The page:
This time I do it right. This will be my last bivvy. I pull out my whole kit and crawl into my sleeping bag. After about a half hour the cold wakes me once again. I hastily pack my stuff and quickly reference my mileage card to see how many miles are left. Knowing I’m going to be slow I figure the final 10.5 miles could take me as long as 3 hours. I put my head down and embark on the final leg of my two year odyssey to get back to the finish line. Minutes later my biggest savior Robbie rolls up on his snow machine. Robbie, with his always smiling face, came to a complete stop to reveal some desperately needed encouragement. That is when the supernatural happened. Robbie told me I had only 6.4 miles to go. When he said that I was in utter disbelief. I must have looked at him like he was crazy! Could my card possibly be 4 miles off?! With his big old grin Robbie pointed to his odometer and assured me he was correct. What happened next I’m still trying to thoroughly process. It was as if my body no longer had an internal governor telling me I had just gone 130 miles. It also didn’t hurt that the trail was finally firming up for the first time since the very beginning of the race. I was off and running! Everytime the footing got good I’d pick a tree up ahead and make a surge until I’d reach it. I was making really good time. Soon I realed in another runner. It was a young lady from New Jersey. I’m not sure what I said to her, but I’m sure we exchanged pleasantries as I passed. Now I had one more goal, not to be caught. I continued my surges to try and open the gap between us. I knew I was getting close to the finish. I started to search for any sign of the up coming road crossing or signs that the Casino drawing near. Soon I come to some power lines as I make my way to the final road crossing. After crossing the road I know I’m on Casino property. Two years ago Harvey Lewis came out here and interviewed me about what I thought of the Arrowhead 135. At the time I was in rough shape. This year was a different story. I pulled my phone out to document just what a difference a couple years can make.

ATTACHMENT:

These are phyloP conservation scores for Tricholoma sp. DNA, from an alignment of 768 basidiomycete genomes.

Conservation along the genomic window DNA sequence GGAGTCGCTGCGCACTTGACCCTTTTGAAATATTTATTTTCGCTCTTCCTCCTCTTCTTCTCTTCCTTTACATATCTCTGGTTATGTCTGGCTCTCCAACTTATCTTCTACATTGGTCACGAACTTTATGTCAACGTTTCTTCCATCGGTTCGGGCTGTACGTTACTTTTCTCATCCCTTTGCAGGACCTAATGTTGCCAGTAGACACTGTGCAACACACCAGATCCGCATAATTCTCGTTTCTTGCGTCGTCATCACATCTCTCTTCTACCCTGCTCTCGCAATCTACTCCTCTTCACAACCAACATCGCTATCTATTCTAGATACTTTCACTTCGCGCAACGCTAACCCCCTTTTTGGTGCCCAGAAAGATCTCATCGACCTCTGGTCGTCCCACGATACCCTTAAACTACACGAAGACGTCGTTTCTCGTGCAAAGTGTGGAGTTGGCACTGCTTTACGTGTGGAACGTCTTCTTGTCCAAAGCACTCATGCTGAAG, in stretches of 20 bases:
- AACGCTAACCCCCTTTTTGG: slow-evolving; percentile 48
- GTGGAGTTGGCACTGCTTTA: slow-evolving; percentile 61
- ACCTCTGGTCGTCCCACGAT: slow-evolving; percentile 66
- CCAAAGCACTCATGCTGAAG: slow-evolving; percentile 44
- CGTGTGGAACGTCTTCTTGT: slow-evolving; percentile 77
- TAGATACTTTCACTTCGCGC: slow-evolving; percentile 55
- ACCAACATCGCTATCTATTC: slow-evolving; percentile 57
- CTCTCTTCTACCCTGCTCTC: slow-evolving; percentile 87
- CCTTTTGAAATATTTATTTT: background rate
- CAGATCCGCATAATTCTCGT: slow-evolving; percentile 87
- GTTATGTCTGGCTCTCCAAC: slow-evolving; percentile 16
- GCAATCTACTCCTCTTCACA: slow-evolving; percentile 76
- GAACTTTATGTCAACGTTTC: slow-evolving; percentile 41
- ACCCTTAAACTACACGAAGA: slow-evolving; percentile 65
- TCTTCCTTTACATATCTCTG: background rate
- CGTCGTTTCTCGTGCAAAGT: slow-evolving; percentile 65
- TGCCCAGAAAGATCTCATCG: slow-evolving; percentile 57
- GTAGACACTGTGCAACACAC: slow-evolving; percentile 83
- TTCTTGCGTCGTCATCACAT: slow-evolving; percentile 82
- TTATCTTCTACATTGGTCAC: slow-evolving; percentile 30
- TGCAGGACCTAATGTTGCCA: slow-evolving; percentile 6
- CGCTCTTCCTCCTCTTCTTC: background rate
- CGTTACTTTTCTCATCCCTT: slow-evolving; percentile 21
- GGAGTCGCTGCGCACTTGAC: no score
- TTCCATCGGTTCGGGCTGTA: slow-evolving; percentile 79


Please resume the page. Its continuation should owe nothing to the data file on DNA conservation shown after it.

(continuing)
Soon the Casino is in sight and I make one final push to the finish line. At 7:49 am my race comes to an end. As I cross the finish line a giant of a man with a monster beard comes out to greet me. With an enormous grin and his arms out wide Steve Cannon welcomes me home with a big old bear hug. Now I’m not normally a hugger, but even I can make an exception when something this special has happened. I have been blessed with many really good friends and Steve has quickly become one of them. My place is of absolutely no consequence. The only person I was racing was myself. I beat my finish time from two years ago by 4hrs and 43mins. If all went well I had a dream of breaking 50 hours. I finished in 48:45. Somehow I still have a lot of room for improvement.

My biggest take away from this race is that we all have an enormous untapped potential. Our biggest limiting factor is our own mind. The only reason I write these reports is to hopefully inspire someone to go outside their comfort zone and dream big. There truly are no limits to what one can accomplish if only they believe.

So many people to thank. Ken, although I don’t know why you allow me to be chosen to run this race I want you to know that I am extremely grateful for the opportunity. Thank you Ken, Jackey, and all the amazing volunteers for all you do.

Last, but certainly not least, thank you to my beautiful wife and kids who pick up my slack when I’m gone and enable me to chase my crazy dreams no matter where they take me.